/ #Dev Diary 

AA Battery - Week 38

Week 38 could best be described as slow… Kind of like the middle movie in a trilogy - more about setting up for what’s coming next, than being a highlight itself. The first part of the week involved getting my pull request with the seaside level prototype merged in, which I’ll go into a bit later as I definitely learnt a couple of new Unity tricks thanks to Sas’s review feedback. Getting that merged was the only real accomplishment for the week - the rest were all new starts or resumptions of other tasks, with nothing quite done yet.

23 July - 29 July, 2018

After getting the seaside prototype level merged in I looked at the backlog and saw two possible next tasks: 1. writing the new crew system or 2. walk / run animations for the enemy soldiers.

I already have a walk animation that is about 70% done, but I know it’s not very good - so I decided to continue reading The Animator’s Survival Kit and finally got to the bit about walking and running animations. I’ll need to a practice a bit first, so I decided to make that the next task I’ll tackle.

Instead for this week I started on writing the new crew system - there’s not much news there… the new system is a lot simpler than the last, which is making the code fairly nice and simple. I suspect I may also have gained some new insights into how to structure code on my latest work project, which is helping me structure this 4th attempt (maybe 5th, I don’t know, who’s counting?) a bit more cleanly than the last one. It’ll probably take most of week 39 to get this into a playable state though, so expect much more about this next week.

I came down with a cold / flu on Wednesday afternoon and so ended up spending Thursday at home alternating between sleeping and laying in front of the TV trying to recuperate. I got through about 3 episodes of that Vietnam documentary I was watching for inspiration (just 2 episodes left now). That documentary is probably one of the most graphically violent pieces of television I’ve ever watched with no punches pulled. I’m not quite sure how to work it into the game yet, but I’m beginning to realise that we will need walk a very fine line between the comedy we are planning and doing justice to the horrors of the cold war.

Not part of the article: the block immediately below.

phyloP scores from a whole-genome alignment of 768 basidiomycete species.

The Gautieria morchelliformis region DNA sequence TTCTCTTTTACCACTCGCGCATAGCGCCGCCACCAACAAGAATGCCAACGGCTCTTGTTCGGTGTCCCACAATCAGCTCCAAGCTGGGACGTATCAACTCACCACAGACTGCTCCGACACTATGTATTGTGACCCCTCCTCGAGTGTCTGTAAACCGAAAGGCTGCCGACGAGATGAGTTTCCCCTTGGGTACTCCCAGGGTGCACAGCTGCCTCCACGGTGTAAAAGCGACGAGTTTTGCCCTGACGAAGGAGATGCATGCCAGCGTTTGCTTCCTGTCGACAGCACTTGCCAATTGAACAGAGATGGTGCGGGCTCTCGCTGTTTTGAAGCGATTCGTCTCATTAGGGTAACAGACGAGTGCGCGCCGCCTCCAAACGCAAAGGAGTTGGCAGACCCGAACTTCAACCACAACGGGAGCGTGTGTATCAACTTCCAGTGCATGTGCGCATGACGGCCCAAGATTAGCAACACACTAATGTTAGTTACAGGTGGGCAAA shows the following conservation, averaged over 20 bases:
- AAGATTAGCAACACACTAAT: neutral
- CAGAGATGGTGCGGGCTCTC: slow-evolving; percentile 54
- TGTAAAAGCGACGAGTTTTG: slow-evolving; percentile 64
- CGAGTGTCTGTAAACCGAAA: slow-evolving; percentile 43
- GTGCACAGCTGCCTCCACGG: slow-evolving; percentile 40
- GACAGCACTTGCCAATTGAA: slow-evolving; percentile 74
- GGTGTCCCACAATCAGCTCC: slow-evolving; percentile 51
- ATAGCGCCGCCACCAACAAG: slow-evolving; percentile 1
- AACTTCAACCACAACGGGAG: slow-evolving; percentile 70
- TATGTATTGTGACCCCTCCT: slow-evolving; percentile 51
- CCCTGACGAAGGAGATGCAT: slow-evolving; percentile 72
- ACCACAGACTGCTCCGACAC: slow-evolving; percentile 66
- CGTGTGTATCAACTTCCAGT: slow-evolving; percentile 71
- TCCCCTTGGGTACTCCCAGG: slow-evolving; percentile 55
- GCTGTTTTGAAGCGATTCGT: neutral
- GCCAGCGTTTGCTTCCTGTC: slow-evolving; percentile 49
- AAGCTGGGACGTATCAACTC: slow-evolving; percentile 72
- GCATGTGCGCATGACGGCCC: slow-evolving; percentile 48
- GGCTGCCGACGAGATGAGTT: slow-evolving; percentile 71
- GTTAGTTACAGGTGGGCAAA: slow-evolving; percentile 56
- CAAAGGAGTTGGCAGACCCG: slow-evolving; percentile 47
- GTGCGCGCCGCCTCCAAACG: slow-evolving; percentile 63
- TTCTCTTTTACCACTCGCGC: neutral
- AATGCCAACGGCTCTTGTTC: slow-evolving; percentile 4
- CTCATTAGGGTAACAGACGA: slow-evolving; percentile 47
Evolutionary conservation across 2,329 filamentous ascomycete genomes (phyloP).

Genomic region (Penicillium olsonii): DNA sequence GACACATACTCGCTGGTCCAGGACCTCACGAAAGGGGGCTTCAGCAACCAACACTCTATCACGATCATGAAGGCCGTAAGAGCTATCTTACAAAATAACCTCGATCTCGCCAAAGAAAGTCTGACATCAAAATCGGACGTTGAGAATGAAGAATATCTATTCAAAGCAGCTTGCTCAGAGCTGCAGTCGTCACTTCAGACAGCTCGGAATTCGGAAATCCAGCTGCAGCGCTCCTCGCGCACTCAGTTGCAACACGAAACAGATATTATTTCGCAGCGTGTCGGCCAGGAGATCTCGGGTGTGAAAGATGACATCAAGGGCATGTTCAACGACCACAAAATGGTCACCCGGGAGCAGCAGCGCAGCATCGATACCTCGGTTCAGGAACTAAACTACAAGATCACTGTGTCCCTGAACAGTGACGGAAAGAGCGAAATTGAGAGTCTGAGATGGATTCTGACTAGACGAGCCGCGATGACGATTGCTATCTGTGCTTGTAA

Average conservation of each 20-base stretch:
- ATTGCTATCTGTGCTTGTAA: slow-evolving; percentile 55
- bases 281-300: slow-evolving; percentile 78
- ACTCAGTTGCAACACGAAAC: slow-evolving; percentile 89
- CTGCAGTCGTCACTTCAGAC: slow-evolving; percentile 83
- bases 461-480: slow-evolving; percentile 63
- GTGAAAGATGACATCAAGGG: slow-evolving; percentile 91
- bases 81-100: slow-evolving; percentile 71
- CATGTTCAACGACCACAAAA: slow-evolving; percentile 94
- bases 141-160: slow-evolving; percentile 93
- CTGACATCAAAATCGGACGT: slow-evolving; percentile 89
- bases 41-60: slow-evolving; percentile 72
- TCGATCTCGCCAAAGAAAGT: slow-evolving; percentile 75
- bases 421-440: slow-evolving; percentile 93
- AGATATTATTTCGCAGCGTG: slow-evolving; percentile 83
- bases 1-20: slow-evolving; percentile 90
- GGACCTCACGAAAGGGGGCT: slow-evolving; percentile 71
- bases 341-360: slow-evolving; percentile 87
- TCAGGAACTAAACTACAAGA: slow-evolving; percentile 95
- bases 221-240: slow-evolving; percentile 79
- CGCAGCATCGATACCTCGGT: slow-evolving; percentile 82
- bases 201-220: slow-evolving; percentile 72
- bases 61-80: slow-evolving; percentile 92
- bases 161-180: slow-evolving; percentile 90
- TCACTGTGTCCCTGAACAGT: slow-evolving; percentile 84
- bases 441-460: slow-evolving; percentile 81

Since I wasn’t feeling up to coding the latter half of the week, I also spent a few minutes digging around on the Free Music Archive looking for some suitable music for the title screen. The first 20 seconds of this track I linked below is damn near perfect, just a pity it’s released under a non-commercial license:

Unity Learnings: GameObject Constructor & LayerMask

The first thing Sas told me about that I didn’t know is that the GameObject constructor lets you specify Components to initialise and add to the GameObject for you, so I changed from something like this:

this.colliders[i] = new GameObject();
this.colliders[i].Name = "The Thing";
this.colliders[i].AddComponent(new Thing());
this.colliders[i].GetComponent<Thing>().setSomething(500);
this.colliders[i].GetComponent<Thing>().setSomethingElse(300);

To something more like this:

this.colliders[i] = new GameObject("The Thing", typeof(Thing));

var theThing = this.colliders[i].GetComponent<Thing>();
theThing.setSomething(500);
theThing.setSomethingElse(300);

Getting the component once instead of multiple times is something I should’ve done from the start, but you can’t deny that the constructor is much nicer than a whole bunch of manual newing up of components (in the real code there were 2-3 components per GameObject, so the improvement is much more pronounced).

The second bit of code that needed an interesting change, was how I was checking which layers a troop was touching in the Movement script, to decide if he should be able to move at the moment. I had the following clunky bit of code with some hard-coded layer names:

if(other.gameObject.layer != LayerMask.NameToLayer("Ground") && 
        other.gameObject.layer != LayerMask.NameToLayer("Boat"))

Sas suggested exposing a LayerMask in the component to allow editing which layers would let the soldier move from the Unity Editor. Defining the layer mask was quite simple:

[SerializeField]
private LayerMask movementLayers;

I was not very impressed with the code needed to check whether a contacting layer matched one of the ones in our layer mask… who knew we’d still be doing bitwise logic in our game engines in 2018 - in a C++ engine maybe, but in a high level language like C#?! In this case I’m skipping the rest of the movement method that applies a force to the soldier if layer of the object we are in contact with is not in our layer mask:

if(this.movementLayers != (this.movementLayers | (1 << other.gameObject.layer)))
{
    return;
}

Basically the layer mask is a bit mask of 32 bits, shortening it to 8 bits for the example it might look like this if we have two layers that we can move on: 01001000.

For the first example let’s say it’s a supported layer, so other.gameObject.layer == 3. The rightmost bit of code ((1 << other.gameObject.layer)) bit shifts 00000001 left by 3 bits, to become 00001000. Then the bitwise OR (|) toggles each bit in the resulting number on if at least one of the two sides are 1:

mask:    01001000
| layer: 00001000
=        01001000

Since that value is equal to the original mask, that means the touching object’s layer is in our mask, so we proceed with the movement logic.

For the second example let’s say we have other.gameObject.layer == 2, which is not in our mask. So this time the bit shift yields 00000100 and the bitwise OR works out as follows:

mask:    01001000
| layer: 00000100
=        01001100

Since this result is not equal to our mask, that means the bit fell outside of the masked area and we do not proceed with the movement logic.

That’s it for this week’s update - hope the bits of code here at the end are useful - if you do find a better way to do any of that please drop me a comment below.